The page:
Draft desert renewable energy conservation plan released for public review

Following a joint effort, the U.S. Department of the Interior and the California Natural Resources Agency released the draft Desert Renewable Energy Conservation Plan (DRECP) for public comment on September 26, 2014. This plan is intended to facilitate streamlined permitting of renewable energy projects on federal and non-federal land while ensuring the conservation of sensitive ecologic desert resources on over 22 million acres of California desert. The Plan emphasizes a “landscape” level approach to planning for renewable resource development, as opposed to project-by-project and species-by-species level review.

The DRECP addresses numerous renewable resources, including solar (photovoltaic and thermal), wind, and geothermal. In addition, the plan covers a broad scope of activities associated with the development of renewable resources, such as construction, operation, maintenance, and decommissioning of projects, as well as activities related to transmission lines in the covered areas. Further, the plan identifies numerous proposed “covered species.” These plant and animal species will be the subject of a long-term “take” permit for projects that proceed in a manner consistent with the DRECP.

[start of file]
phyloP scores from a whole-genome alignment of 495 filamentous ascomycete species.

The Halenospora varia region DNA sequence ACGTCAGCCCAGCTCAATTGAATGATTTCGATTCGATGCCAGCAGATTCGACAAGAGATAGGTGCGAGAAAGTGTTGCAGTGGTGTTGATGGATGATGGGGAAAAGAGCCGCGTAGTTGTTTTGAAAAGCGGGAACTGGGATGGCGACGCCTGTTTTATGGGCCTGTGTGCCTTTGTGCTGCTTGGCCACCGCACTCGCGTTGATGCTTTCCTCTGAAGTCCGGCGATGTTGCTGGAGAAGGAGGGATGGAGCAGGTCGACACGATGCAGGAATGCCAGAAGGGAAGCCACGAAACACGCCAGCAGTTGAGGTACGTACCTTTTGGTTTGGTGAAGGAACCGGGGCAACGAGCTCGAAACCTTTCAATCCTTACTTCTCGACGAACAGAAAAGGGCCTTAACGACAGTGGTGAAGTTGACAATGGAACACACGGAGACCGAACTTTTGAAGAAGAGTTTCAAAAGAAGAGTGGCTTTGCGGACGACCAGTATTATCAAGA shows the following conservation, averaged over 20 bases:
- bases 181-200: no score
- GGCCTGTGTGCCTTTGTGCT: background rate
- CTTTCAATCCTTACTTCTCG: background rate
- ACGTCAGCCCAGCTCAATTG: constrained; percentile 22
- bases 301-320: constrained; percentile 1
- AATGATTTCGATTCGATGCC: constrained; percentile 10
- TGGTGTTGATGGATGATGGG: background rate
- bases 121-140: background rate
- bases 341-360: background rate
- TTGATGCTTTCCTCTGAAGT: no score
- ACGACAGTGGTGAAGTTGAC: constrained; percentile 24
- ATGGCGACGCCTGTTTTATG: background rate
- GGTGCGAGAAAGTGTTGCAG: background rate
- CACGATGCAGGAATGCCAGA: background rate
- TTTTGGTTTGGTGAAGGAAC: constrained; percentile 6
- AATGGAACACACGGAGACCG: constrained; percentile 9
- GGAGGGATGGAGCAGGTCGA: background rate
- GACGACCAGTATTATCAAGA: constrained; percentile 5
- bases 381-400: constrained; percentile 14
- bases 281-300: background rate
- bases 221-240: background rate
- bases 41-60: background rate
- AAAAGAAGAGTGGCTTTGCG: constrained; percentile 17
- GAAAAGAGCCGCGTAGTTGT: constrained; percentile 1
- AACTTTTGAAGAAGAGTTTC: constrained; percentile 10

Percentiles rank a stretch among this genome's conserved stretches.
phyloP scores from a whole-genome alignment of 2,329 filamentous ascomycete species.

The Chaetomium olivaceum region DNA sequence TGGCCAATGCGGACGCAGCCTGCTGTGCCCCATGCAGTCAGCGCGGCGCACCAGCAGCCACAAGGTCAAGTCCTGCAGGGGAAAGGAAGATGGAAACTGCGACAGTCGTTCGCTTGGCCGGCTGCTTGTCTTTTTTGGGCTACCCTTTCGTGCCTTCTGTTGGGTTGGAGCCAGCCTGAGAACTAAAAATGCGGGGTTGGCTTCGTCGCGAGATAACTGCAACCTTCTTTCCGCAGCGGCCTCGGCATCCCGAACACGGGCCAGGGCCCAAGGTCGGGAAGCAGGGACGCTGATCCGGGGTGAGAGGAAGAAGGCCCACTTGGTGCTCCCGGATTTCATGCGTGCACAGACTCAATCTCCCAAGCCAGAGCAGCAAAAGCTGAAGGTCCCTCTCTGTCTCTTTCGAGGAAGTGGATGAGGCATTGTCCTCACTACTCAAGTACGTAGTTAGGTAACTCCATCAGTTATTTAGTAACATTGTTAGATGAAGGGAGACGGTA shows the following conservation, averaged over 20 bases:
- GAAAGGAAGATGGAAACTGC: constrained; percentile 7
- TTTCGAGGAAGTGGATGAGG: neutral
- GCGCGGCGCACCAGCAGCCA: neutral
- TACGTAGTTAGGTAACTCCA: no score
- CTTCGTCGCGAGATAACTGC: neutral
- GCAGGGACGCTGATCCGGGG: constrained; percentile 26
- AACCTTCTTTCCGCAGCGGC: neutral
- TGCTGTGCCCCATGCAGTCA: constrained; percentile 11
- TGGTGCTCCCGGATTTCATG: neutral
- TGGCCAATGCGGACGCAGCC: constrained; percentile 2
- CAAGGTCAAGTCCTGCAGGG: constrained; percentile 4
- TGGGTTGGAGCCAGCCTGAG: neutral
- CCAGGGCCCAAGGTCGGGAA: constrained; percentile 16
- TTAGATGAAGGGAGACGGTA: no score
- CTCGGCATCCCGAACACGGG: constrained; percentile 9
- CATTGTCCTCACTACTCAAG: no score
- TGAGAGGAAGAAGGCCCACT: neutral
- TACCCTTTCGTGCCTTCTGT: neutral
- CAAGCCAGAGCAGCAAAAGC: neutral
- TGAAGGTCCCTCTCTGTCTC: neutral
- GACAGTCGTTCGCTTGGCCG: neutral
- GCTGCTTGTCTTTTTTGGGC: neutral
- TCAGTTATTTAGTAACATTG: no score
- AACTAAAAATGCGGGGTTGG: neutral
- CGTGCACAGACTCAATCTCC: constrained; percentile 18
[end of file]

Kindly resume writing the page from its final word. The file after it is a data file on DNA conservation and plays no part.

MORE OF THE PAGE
Currently, the draft DRECP identifies six alternative approaches for meeting renewable energy and conservation goals through 2040. Key components of the plan include designation of renewable energy development areas by BLM, a general conservation plan allowing streamlined permitting by FWS, and a natural community conservation plan developed by the California DFW, which will identify regional or area-wide protections for plants and animals while allowing compatible economic activity.

Public comment on the draft will run through January 9, 2015. More information is available at the official website for the DRECP: <www.drecp.org>